Were all in the same boat

July 2, 2007 at 1:51 am

Late effects of other disabilities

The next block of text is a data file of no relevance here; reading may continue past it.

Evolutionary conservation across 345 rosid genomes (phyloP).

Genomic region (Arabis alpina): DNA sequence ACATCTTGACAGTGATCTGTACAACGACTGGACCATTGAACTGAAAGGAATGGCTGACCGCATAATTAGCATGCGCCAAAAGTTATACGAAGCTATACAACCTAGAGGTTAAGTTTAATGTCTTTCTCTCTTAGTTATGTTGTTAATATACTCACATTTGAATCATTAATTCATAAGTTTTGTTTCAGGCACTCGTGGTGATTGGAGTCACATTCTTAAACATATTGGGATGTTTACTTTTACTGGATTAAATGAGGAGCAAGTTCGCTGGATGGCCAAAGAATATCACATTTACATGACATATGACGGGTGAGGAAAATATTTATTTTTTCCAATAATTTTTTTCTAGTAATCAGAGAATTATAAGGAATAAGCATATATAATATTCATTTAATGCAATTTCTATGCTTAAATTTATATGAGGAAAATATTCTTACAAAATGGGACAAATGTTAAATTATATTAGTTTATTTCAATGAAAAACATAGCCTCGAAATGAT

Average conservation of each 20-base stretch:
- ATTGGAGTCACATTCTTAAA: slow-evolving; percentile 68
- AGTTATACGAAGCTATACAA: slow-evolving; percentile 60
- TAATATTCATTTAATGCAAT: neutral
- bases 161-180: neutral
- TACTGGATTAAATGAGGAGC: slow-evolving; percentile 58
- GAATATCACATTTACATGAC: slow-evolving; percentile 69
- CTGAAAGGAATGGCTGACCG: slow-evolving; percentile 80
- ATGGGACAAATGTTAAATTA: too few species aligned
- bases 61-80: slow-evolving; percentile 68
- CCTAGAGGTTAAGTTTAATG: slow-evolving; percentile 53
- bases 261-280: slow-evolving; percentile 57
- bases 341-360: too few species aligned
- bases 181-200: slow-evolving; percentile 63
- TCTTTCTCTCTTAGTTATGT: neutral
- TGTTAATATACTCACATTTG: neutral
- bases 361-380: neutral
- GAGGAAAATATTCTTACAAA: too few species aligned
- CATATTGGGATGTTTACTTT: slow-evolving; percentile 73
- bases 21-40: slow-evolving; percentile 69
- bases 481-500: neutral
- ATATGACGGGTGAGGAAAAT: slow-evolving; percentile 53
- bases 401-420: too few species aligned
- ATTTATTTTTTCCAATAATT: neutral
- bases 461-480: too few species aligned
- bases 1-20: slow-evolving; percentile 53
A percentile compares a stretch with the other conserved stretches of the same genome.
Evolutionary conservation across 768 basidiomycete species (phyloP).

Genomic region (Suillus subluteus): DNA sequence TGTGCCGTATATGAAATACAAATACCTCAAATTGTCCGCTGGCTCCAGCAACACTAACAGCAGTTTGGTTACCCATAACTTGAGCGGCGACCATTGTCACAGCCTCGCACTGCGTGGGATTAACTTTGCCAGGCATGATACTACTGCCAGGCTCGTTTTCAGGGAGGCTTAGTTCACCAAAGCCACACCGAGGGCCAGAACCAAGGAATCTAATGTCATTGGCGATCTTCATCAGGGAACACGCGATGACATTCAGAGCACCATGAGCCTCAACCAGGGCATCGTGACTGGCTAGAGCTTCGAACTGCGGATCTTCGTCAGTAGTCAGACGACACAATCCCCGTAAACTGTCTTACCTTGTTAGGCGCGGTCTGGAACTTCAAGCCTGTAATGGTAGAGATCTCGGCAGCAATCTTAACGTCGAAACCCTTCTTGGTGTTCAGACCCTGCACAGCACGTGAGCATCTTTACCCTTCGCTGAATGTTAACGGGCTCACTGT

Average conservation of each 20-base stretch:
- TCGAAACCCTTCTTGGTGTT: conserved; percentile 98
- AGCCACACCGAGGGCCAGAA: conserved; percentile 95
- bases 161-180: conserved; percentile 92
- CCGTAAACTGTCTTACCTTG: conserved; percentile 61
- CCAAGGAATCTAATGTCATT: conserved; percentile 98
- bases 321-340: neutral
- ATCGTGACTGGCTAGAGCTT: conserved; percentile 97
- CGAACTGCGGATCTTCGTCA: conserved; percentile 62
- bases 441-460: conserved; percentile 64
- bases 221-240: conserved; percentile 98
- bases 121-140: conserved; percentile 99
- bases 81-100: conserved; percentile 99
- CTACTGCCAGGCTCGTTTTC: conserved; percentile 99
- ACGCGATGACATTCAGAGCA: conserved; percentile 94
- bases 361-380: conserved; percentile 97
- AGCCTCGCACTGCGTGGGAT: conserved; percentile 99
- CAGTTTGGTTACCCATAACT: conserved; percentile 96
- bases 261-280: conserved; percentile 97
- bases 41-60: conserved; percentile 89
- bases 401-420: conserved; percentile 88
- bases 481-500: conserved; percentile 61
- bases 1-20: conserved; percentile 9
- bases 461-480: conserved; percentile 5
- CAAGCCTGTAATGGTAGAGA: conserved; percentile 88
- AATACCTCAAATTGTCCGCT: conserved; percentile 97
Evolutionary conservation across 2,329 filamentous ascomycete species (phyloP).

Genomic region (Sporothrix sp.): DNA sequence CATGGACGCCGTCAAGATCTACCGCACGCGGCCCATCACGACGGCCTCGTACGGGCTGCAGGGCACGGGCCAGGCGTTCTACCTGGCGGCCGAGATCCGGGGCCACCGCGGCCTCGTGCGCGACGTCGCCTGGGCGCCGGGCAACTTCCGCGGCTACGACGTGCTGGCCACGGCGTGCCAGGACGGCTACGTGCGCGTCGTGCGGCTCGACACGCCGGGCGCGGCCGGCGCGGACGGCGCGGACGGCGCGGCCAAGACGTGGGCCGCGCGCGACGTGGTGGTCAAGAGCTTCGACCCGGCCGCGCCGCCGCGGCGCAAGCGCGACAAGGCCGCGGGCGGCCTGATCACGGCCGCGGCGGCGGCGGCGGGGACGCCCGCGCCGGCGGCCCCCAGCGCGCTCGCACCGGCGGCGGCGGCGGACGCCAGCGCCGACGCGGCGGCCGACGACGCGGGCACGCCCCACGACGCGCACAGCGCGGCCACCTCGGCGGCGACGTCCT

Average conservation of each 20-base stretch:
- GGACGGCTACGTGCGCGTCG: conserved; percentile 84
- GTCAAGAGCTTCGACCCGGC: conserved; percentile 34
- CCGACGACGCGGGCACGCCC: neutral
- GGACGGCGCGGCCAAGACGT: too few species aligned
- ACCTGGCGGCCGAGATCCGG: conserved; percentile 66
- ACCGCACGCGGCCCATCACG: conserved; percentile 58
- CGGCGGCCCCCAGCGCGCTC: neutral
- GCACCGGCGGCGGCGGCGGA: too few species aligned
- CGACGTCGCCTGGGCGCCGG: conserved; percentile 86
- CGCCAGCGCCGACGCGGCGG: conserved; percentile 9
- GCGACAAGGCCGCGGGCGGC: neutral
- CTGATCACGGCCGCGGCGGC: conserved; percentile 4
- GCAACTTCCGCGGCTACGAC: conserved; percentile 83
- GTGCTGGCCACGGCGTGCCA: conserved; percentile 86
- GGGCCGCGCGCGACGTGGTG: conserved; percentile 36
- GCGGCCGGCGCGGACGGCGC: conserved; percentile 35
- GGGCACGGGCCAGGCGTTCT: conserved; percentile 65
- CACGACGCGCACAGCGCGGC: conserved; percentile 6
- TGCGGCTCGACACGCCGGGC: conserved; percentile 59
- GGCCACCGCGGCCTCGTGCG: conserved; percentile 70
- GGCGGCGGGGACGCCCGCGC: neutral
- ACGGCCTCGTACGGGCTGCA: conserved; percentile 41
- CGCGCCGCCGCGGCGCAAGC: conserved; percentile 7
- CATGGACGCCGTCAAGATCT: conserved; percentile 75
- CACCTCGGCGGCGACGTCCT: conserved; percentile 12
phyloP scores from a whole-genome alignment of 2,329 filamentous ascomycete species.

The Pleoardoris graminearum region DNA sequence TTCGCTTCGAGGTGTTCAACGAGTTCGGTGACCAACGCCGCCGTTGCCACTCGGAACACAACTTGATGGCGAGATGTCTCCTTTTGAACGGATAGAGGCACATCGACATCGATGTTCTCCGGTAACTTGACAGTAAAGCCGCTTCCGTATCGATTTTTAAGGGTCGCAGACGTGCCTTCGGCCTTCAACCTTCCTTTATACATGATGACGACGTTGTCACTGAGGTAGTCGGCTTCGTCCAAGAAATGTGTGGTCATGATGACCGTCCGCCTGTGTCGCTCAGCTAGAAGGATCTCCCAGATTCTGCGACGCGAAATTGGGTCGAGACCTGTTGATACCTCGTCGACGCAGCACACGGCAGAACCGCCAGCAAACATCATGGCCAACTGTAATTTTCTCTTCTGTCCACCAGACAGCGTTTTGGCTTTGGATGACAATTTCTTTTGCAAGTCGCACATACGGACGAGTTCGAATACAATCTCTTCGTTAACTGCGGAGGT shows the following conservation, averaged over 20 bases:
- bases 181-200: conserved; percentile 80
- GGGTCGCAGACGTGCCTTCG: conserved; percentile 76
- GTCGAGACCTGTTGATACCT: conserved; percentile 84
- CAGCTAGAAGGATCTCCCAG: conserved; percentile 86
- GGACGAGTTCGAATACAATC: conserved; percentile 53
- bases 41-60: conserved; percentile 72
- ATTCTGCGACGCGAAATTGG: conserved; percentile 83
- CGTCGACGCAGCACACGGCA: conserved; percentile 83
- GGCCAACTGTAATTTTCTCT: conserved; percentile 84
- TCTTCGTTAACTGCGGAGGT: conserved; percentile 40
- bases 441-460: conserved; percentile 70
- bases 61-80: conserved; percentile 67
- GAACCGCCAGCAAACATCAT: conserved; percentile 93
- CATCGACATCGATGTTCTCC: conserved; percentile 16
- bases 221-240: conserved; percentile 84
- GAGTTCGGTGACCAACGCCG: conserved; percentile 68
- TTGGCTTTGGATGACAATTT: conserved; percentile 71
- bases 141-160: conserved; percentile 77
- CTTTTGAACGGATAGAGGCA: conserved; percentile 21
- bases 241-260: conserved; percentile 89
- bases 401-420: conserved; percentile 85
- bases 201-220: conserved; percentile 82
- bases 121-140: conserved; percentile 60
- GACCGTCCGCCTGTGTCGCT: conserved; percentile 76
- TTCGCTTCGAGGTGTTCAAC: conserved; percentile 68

An article, Post-Everything Syndrome, appeared in the American magazine, New Mobility (September 2000). Author, Bonnie Moulton, discusses how polio survivors have raised medical and community consciousness about the late effects of all disabilities. She writes, We should give credit where credit is due. Polio survivors – inarguably the largest, most vocal and most politically active disability group in history – have fought to get health care providers, insurance companies and policy makers to recognise that for millions, the experience of polio didn’t end with recovery from the initial illness. The model of self advocacy they created has extended far beyond any single disability. She goes on to describe how survivors of spinal-cord injury, cerebral palsy, spina-bifida, Guillain-Barre syndrome, long term amputation and other physical disabilities considered to be static are experiencing late effects that seem like early ageing. As you will recall from the Network’s booklet Helping polio Survivors Live Successfully with the Late Effects of Polio, some polios develop post-polio syndrome which would seem to be unique to polio survivors. Most polios develop late effects due to the wear and tear of living with a compromised body. It is this that causes problems for people with other physical disabilities. Whatever the causes of their symptoms the different groups’ experiences are often remarkably similar. Pain tops the list, followed by increased fatigue, decreased endurance, increased spasticity and new muscle weakness … protocols that have helped polio survivors, including a transition to a ‘conserve to preserve’ lifestyle may be equally valuable to someone with spinal cord injury or spina bifida. It means that people with Guillain-Barre syndrome have every reason to print out an article from a post-polio Web site and tell their family care physician, ‘This sounds like me! Let’s try some of these things’. The stories in the article will sound familiar to polio survivors. Ken, aged 51, with cerebral palsy, says, You slowly, or sometimes quite suddenly, realize that you can’t do things you used to do easily. Then you realize that you’re not really THAT old. That’s the frightening part. Steve, aged 59, who has spinal injury was told by his physiotherapist ‘You have two speeds now, slow and stop’ … I can’t do six things in one day anymore … As I’ve grown older I’ve learnt to make sure that I don’t make too many demands on myself. As I get better at doing that, I’ve begun to be at peace. The author argues that people with long-term disabilities are more alike than different so they should be a community rather than a collection of enclaves. To have access to services and supports we’ll need as we age, we need to build coalitions. Moulton has much to say about the failure of medicine in handling chronic conditions. She quotes one doctor who recommends that people with late effects of disability consult a specialist in rehabilitation medicine or in sports medicine, Why sports medicine? Once you’ve had a disability for 30 or 40 years, the analogy that you’re doing a marathon (every day!) doesn’t seem that far off. For this we pay a price. ‘There is no doubt that the presence of a disability causes a person to expend more physical, emotional and mental energy every day than a person who does not have a disability’, confirms Renee Kirkby, an amputee for 30 years